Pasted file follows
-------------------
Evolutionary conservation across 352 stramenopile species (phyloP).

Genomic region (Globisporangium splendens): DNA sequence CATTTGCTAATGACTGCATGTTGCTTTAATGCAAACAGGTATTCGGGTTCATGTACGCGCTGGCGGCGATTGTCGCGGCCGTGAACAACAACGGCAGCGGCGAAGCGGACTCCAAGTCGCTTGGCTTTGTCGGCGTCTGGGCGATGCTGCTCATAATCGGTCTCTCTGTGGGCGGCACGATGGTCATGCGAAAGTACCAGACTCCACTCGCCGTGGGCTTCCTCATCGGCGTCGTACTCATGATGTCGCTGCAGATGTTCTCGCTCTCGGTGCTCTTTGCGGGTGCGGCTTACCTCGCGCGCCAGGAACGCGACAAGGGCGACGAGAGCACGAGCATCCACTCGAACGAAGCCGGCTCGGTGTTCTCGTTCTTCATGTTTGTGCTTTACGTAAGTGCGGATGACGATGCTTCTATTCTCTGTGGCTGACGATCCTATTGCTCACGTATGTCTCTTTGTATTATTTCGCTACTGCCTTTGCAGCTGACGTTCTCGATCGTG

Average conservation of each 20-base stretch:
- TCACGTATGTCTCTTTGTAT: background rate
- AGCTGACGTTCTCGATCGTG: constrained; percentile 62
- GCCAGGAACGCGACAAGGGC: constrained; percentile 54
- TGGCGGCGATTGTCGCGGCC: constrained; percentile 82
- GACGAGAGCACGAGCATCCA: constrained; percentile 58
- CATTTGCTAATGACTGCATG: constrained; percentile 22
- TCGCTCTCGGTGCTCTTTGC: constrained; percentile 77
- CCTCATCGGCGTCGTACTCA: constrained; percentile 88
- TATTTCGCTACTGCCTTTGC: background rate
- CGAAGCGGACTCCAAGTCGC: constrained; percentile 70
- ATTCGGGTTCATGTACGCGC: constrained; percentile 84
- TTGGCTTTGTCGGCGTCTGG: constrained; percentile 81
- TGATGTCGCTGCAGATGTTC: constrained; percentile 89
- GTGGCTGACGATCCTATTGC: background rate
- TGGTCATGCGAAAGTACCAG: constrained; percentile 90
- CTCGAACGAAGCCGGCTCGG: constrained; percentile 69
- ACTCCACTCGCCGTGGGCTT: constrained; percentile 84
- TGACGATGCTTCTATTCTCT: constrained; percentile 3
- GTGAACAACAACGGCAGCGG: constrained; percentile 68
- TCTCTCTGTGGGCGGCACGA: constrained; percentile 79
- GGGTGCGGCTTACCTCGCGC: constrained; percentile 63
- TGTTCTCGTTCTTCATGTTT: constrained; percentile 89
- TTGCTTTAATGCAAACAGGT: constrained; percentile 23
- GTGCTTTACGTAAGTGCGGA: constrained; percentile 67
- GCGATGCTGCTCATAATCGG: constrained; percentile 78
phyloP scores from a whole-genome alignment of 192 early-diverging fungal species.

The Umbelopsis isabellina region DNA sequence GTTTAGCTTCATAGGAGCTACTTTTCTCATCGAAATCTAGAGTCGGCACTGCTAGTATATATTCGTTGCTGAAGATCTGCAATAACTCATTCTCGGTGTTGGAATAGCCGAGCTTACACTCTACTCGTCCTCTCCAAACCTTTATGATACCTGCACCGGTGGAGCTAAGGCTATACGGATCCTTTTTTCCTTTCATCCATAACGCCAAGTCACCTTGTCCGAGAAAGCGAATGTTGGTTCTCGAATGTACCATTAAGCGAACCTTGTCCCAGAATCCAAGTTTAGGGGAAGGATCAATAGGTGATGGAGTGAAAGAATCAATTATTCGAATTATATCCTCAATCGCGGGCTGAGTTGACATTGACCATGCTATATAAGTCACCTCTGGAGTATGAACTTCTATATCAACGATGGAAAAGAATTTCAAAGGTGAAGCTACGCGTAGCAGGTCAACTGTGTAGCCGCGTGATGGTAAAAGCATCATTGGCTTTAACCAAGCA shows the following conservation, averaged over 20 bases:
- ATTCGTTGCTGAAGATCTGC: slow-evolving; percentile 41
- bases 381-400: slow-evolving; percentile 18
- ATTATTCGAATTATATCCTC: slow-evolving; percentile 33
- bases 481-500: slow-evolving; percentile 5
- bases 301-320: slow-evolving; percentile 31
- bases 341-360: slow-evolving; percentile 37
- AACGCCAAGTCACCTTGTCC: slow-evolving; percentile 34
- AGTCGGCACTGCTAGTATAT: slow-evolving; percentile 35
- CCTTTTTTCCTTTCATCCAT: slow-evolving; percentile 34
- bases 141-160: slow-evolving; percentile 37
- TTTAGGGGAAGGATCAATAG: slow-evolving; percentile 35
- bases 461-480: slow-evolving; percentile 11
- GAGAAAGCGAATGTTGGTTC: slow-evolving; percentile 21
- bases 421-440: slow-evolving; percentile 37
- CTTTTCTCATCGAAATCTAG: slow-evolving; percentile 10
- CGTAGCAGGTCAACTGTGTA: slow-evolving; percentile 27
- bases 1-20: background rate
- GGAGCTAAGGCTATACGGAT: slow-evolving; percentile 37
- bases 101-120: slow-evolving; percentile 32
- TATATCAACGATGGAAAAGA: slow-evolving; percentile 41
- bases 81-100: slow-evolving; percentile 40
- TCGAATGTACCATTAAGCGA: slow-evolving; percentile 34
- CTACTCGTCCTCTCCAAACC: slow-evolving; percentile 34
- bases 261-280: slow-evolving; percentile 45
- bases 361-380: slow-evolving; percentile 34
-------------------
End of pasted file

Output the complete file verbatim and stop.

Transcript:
Evolutionary conservation across 352 stramenopile species (phyloP).

Genomic region (Globisporangium splendens): DNA sequence CATTTGCTAATGACTGCATGTTGCTTTAATGCAAACAGGTATTCGGGTTCATGTACGCGCTGGCGGCGATTGTCGCGGCCGTGAACAACAACGGCAGCGGCGAAGCGGACTCCAAGTCGCTTGGCTTTGTCGGCGTCTGGGCGATGCTGCTCATAATCGGTCTCTCTGTGGGCGGCACGATGGTCATGCGAAAGTACCAGACTCCACTCGCCGTGGGCTTCCTCATCGGCGTCGTACTCATGATGTCGCTGCAGATGTTCTCGCTCTCGGTGCTCTTTGCGGGTGCGGCTTACCTCGCGCGCCAGGAACGCGACAAGGGCGACGAGAGCACGAGCATCCACTCGAACGAAGCCGGCTCGGTGTTCTCGTTCTTCATGTTTGTGCTTTACGTAAGTGCGGATGACGATGCTTCTATTCTCTGTGGCTGACGATCCTATTGCTCACGTATGTCTCTTTGTATTATTTCGCTACTGCCTTTGCAGCTGACGTTCTCGATCGTG

Average conservation of each 20-base stretch:
- TCACGTATGTCTCTTTGTAT: background rate
- AGCTGACGTTCTCGATCGTG: constrained; percentile 62
- GCCAGGAACGCGACAAGGGC: constrained; percentile 54
- TGGCGGCGATTGTCGCGGCC: constrained; percentile 82
- GACGAGAGCACGAGCATCCA: constrained; percentile 58
- CATTTGCTAATGACTGCATG: constrained; percentile 22
- TCGCTCTCGGTGCTCTTTGC: constrained; percentile 77
- CCTCATCGGCGTCGTACTCA: constrained; percentile 88
- TATTTCGCTACTGCCTTTGC: background rate
- CGAAGCGGACTCCAAGTCGC: constrained; percentile 70
- ATTCGGGTTCATGTACGCGC: constrained; percentile 84
- TTGGCTTTGTCGGCGTCTGG: constrained; percentile 81
- TGATGTCGCTGCAGATGTTC: constrained; percentile 89
- GTGGCTGACGATCCTATTGC: background rate
- TGGTCATGCGAAAGTACCAG: constrained; percentile 90
- CTCGAACGAAGCCGGCTCGG: constrained; percentile 69
- ACTCCACTCGCCGTGGGCTT: constrained; percentile 84
- TGACGATGCTTCTATTCTCT: constrained; percentile 3
- GTGAACAACAACGGCAGCGG: constrained; percentile 68
- TCTCTCTGTGGGCGGCACGA: constrained; percentile 79
- GGGTGCGGCTTACCTCGCGC: constrained; percentile 63
- TGTTCTCGTTCTTCATGTTT: constrained; percentile 89
- TTGCTTTAATGCAAACAGGT: constrained; percentile 23
- GTGCTTTACGTAAGTGCGGA: constrained; percentile 67
- GCGATGCTGCTCATAATCGG: constrained; percentile 78
phyloP scores from a whole-genome alignment of 192 early-diverging fungal species.

The Umbelopsis isabellina region DNA sequence GTTTAGCTTCATAGGAGCTACTTTTCTCATCGAAATCTAGAGTCGGCACTGCTAGTATATATTCGTTGCTGAAGATCTGCAATAACTCATTCTCGGTGTTGGAATAGCCGAGCTTACACTCTACTCGTCCTCTCCAAACCTTTATGATACCTGCACCGGTGGAGCTAAGGCTATACGGATCCTTTTTTCCTTTCATCCATAACGCCAAGTCACCTTGTCCGAGAAAGCGAATGTTGGTTCTCGAATGTACCATTAAGCGAACCTTGTCCCAGAATCCAAGTTTAGGGGAAGGATCAATAGGTGATGGAGTGAAAGAATCAATTATTCGAATTATATCCTCAATCGCGGGCTGAGTTGACATTGACCATGCTATATAAGTCACCTCTGGAGTATGAACTTCTATATCAACGATGGAAAAGAATTTCAAAGGTGAAGCTACGCGTAGCAGGTCAACTGTGTAGCCGCGTGATGGTAAAAGCATCATTGGCTTTAACCAAGCA shows the following conservation, averaged over 20 bases:
- ATTCGTTGCTGAAGATCTGC: slow-evolving; percentile 41
- bases 381-400: slow-evolving; percentile 18
- ATTATTCGAATTATATCCTC: slow-evolving; percentile 33
- bases 481-500: slow-evolving; percentile 5
- bases 301-320: slow-evolving; percentile 31
- bases 341-360: slow-evolving; percentile 37
- AACGCCAAGTCACCTTGTCC: slow-evolving; percentile 34
- AGTCGGCACTGCTAGTATAT: slow-evolving; percentile 35
- CCTTTTTTCCTTTCATCCAT: slow-evolving; percentile 34
- bases 141-160: slow-evolving; percentile 37
- TTTAGGGGAAGGATCAATAG: slow-evolving; percentile 35
- bases 461-480: slow-evolving; percentile 11
- GAGAAAGCGAATGTTGGTTC: slow-evolving; percentile 21
- bases 421-440: slow-evolving; percentile 37
- CTTTTCTCATCGAAATCTAG: slow-evolving; percentile 10
- CGTAGCAGGTCAACTGTGTA: slow-evolving; percentile 27
- bases 1-20: background rate
- GGAGCTAAGGCTATACGGAT: slow-evolving; percentile 37
- bases 101-120: slow-evolving; percentile 32
- TATATCAACGATGGAAAAGA: slow-evolving; percentile 41
- bases 81-100: slow-evolving; percentile 40
- TCGAATGTACCATTAAGCGA: slow-evolving; percentile 34
- CTACTCGTCCTCTCCAAACC: slow-evolving; percentile 34
- bases 261-280: slow-evolving; percentile 45
- bases 361-380: slow-evolving; percentile 34